My last post on North Korea warned against “mission creep” requiring Trump to solve more than the North Korean nuclear weapons program. Bret Stephens hopes for an ambitious alternative. His column, “A ‘New Approach’ to North Korea,” (Wall Street Journal, March 28, 2017) presents the ultimate ambitious program: Regime Change. In fact the alternatives that he presents includes the destruction of the borders that define North Korea as a separate state.
Now, he begins the piece with the acknowledgment that Secretary Tillerson was spot on when he said that the two decade effort to stop North Korean nuclear weapons program “have failed.”
He describes the efforts that the U.S. has taken to block North Korea in three broad categories: Inducements, Sanctions, and Wait for the regime to change or collapse on its own. The loudest note in the piece sound on the third of the series: We cannot wait much longer. North Korea’s “ability to marry a nuclear warhead to an intercontinental ballistic missile capable of hitting the U.S. mainland is no longer a theoretical risk.”
So OK. Something has to be done. What does he suggest?
“It’s time to make regime change in North Korea the explicit aim of U.S. policy. . .”
My reaction? Wow.
Well, he goes on to offer two general frameworks: The first would be “pro-China.” It would feature a Chinese directed coup, and a replacement authoritarian pro-Chinese regime, which would keep the Korean borders as they are. We do not have a lot of detail on the project but essentially economic pressures would, or could, suffice.
If the Chinese balk, the second option; “anti-China” should be utilized. This would really be dramatic. He not only calls for the end of the regime; He calls for the end of North Korea. Again, economics might suffice, but if not, force must be applied. Putting antiballistic missile systems in South Korea is an initial possibility.
But it could get more dramatic. Really dramatic.
“As another inducement, Donald Trump could return to his suggestion last year that the South should have an independent nuclear deterrent.”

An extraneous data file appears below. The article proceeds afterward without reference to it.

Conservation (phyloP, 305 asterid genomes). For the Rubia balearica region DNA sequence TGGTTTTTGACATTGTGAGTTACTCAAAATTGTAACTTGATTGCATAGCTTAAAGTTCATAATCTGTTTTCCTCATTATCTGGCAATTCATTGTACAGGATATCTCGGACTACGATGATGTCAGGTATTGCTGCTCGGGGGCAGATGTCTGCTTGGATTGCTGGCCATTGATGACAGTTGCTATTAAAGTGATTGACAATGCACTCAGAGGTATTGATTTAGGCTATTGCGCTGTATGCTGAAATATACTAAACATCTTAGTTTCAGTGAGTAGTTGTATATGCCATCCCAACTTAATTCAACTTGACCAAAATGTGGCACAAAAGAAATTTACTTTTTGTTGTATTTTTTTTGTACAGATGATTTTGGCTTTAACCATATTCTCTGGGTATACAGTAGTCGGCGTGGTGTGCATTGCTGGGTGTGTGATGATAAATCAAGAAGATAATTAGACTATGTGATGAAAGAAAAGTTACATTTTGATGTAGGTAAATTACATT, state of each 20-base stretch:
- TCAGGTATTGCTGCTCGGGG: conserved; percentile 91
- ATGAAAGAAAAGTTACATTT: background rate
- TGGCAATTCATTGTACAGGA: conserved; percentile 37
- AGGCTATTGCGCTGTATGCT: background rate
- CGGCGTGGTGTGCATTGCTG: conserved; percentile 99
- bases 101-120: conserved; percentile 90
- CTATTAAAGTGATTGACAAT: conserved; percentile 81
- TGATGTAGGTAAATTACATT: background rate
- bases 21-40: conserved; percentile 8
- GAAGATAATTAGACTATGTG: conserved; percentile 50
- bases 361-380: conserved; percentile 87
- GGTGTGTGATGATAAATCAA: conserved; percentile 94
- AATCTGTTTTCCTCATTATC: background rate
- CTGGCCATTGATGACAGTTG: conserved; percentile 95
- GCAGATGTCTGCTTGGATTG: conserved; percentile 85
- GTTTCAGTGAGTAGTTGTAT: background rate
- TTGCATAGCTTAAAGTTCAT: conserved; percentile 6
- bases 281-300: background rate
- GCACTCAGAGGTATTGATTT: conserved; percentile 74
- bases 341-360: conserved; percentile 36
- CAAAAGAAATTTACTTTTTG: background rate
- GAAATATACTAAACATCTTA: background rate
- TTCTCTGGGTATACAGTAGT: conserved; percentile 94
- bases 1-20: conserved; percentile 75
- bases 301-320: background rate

Now, people who have spent time with my ideas could guess my objection to this.
Long term you are making a bad problem worse. Saying that the South should have nuclear weapons is not equivalent to saying “Let’s let South Korea have a menu of nuclear products.”
Actually, it is saying, Korea should be encouraged to build a new profession. A profession that could be called “let’s kill everybody profession.” The decisive characteristic of this profession is engineering talent. Once that profession is in place, it does not evaporate. Because this profession is basically IQ talent, the profession gets better. Which is to say – more lethal.
What does Japan think of this? What does China think? Would Chinese engineers react a certain way?
Now, something has to be done or the North American continent really will be vulnerable. Stephens is right here.
“The North is now preparing its sixth nuclear test. . . A state-of-the-art- uranium-enrichment plant gives it the ability to produce as many as eight bombs a year. Some of those bombs could be shared with or sold to Iran or other malign actors.”
To adopt my perspective, the real problem isn’t that bombs or other material might be moved to America’s enemies.
The real problem is that highly intelligent North Koreans nuclear engineers might travel to America’s enemies.